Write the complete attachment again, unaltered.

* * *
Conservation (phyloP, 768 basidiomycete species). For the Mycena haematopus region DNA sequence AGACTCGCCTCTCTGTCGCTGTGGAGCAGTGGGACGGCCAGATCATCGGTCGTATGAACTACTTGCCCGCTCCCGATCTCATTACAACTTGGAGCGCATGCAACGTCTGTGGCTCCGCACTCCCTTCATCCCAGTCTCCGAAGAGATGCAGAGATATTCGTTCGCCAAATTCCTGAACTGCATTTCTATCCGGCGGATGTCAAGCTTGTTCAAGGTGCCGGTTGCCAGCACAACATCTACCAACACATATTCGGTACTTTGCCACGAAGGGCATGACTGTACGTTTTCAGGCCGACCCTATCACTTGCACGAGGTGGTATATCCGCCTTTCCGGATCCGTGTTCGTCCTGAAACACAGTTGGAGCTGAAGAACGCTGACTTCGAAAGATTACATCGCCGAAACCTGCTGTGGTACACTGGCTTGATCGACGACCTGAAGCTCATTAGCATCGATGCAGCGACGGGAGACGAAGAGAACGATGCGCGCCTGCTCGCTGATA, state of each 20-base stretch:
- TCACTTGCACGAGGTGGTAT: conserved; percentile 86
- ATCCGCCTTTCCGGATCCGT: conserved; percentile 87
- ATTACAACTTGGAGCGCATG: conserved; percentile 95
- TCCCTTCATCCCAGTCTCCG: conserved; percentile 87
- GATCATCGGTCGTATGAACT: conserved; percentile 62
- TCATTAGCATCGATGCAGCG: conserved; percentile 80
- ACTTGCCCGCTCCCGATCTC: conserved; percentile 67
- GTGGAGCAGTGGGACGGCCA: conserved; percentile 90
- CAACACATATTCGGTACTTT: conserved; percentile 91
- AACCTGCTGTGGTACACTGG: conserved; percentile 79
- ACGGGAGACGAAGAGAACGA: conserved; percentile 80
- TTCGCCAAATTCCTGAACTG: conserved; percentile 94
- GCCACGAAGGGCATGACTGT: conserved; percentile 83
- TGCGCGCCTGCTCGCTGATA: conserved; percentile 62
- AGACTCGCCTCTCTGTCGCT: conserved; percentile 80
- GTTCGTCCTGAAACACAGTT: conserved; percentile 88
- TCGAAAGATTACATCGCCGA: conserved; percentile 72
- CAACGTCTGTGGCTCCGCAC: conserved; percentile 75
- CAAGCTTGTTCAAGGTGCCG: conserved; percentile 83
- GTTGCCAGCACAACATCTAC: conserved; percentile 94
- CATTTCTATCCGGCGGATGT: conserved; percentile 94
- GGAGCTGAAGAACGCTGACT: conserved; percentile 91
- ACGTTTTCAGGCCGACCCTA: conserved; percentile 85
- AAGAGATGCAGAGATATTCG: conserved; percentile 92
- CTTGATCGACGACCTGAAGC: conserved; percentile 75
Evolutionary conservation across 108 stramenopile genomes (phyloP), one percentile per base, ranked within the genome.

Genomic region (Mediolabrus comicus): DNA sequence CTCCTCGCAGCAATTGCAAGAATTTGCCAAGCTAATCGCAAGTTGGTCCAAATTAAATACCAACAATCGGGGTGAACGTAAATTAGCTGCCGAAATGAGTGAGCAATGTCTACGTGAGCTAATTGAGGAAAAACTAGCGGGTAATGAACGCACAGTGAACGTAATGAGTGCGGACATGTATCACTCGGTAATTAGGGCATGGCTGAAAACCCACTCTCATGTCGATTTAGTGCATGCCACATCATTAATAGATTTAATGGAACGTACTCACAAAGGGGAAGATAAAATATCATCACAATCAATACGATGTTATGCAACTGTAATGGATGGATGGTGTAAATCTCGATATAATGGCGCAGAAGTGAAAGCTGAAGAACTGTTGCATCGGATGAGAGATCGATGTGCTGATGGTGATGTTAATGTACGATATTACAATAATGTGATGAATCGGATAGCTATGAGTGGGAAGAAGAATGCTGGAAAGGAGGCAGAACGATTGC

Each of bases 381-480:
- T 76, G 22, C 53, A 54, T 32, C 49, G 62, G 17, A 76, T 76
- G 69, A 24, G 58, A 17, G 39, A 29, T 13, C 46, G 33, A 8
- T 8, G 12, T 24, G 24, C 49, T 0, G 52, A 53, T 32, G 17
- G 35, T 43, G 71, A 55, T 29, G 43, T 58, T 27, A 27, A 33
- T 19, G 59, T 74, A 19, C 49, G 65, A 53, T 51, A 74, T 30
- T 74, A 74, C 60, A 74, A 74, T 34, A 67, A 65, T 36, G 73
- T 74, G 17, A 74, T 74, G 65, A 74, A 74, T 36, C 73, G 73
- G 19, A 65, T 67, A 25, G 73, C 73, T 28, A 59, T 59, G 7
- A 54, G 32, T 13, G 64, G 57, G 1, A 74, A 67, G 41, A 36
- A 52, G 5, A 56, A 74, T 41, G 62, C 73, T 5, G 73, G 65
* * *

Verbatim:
Conservation (phyloP, 768 basidiomycete species). For the Mycena haematopus region DNA sequence AGACTCGCCTCTCTGTCGCTGTGGAGCAGTGGGACGGCCAGATCATCGGTCGTATGAACTACTTGCCCGCTCCCGATCTCATTACAACTTGGAGCGCATGCAACGTCTGTGGCTCCGCACTCCCTTCATCCCAGTCTCCGAAGAGATGCAGAGATATTCGTTCGCCAAATTCCTGAACTGCATTTCTATCCGGCGGATGTCAAGCTTGTTCAAGGTGCCGGTTGCCAGCACAACATCTACCAACACATATTCGGTACTTTGCCACGAAGGGCATGACTGTACGTTTTCAGGCCGACCCTATCACTTGCACGAGGTGGTATATCCGCCTTTCCGGATCCGTGTTCGTCCTGAAACACAGTTGGAGCTGAAGAACGCTGACTTCGAAAGATTACATCGCCGAAACCTGCTGTGGTACACTGGCTTGATCGACGACCTGAAGCTCATTAGCATCGATGCAGCGACGGGAGACGAAGAGAACGATGCGCGCCTGCTCGCTGATA, state of each 20-base stretch:
- TCACTTGCACGAGGTGGTAT: conserved; percentile 86
- ATCCGCCTTTCCGGATCCGT: conserved; percentile 87
- ATTACAACTTGGAGCGCATG: conserved; percentile 95
- TCCCTTCATCCCAGTCTCCG: conserved; percentile 87
- GATCATCGGTCGTATGAACT: conserved; percentile 62
- TCATTAGCATCGATGCAGCG: conserved; percentile 80
- ACTTGCCCGCTCCCGATCTC: conserved; percentile 67
- GTGGAGCAGTGGGACGGCCA: conserved; percentile 90
- CAACACATATTCGGTACTTT: conserved; percentile 91
- AACCTGCTGTGGTACACTGG: conserved; percentile 79
- ACGGGAGACGAAGAGAACGA: conserved; percentile 80
- TTCGCCAAATTCCTGAACTG: conserved; percentile 94
- GCCACGAAGGGCATGACTGT: conserved; percentile 83
- TGCGCGCCTGCTCGCTGATA: conserved; percentile 62
- AGACTCGCCTCTCTGTCGCT: conserved; percentile 80
- GTTCGTCCTGAAACACAGTT: conserved; percentile 88
- TCGAAAGATTACATCGCCGA: conserved; percentile 72
- CAACGTCTGTGGCTCCGCAC: conserved; percentile 75
- CAAGCTTGTTCAAGGTGCCG: conserved; percentile 83
- GTTGCCAGCACAACATCTAC: conserved; percentile 94
- CATTTCTATCCGGCGGATGT: conserved; percentile 94
- GGAGCTGAAGAACGCTGACT: conserved; percentile 91
- ACGTTTTCAGGCCGACCCTA: conserved; percentile 85
- AAGAGATGCAGAGATATTCG: conserved; percentile 92
- CTTGATCGACGACCTGAAGC: conserved; percentile 75
Evolutionary conservation across 108 stramenopile genomes (phyloP), one percentile per base, ranked within the genome.

Genomic region (Mediolabrus comicus): DNA sequence CTCCTCGCAGCAATTGCAAGAATTTGCCAAGCTAATCGCAAGTTGGTCCAAATTAAATACCAACAATCGGGGTGAACGTAAATTAGCTGCCGAAATGAGTGAGCAATGTCTACGTGAGCTAATTGAGGAAAAACTAGCGGGTAATGAACGCACAGTGAACGTAATGAGTGCGGACATGTATCACTCGGTAATTAGGGCATGGCTGAAAACCCACTCTCATGTCGATTTAGTGCATGCCACATCATTAATAGATTTAATGGAACGTACTCACAAAGGGGAAGATAAAATATCATCACAATCAATACGATGTTATGCAACTGTAATGGATGGATGGTGTAAATCTCGATATAATGGCGCAGAAGTGAAAGCTGAAGAACTGTTGCATCGGATGAGAGATCGATGTGCTGATGGTGATGTTAATGTACGATATTACAATAATGTGATGAATCGGATAGCTATGAGTGGGAAGAAGAATGCTGGAAAGGAGGCAGAACGATTGC

Each of bases 381-480:
- T 76, G 22, C 53, A 54, T 32, C 49, G 62, G 17, A 76, T 76
- G 69, A 24, G 58, A 17, G 39, A 29, T 13, C 46, G 33, A 8
- T 8, G 12, T 24, G 24, C 49, T 0, G 52, A 53, T 32, G 17
- G 35, T 43, G 71, A 55, T 29, G 43, T 58, T 27, A 27, A 33
- T 19, G 59, T 74, A 19, C 49, G 65, A 53, T 51, A 74, T 30
- T 74, A 74, C 60, A 74, A 74, T 34, A 67, A 65, T 36, G 73
- T 74, G 17, A 74, T 74, G 65, A 74, A 74, T 36, C 73, G 73
- G 19, A 65, T 67, A 25, G 73, C 73, T 28, A 59, T 59, G 7
- A 54, G 32, T 13, G 64, G 57, G 1, A 74, A 67, G 41, A 36
- A 52, G 5, A 56, A 74, T 41, G 62, C 73, T 5, G 73, G 65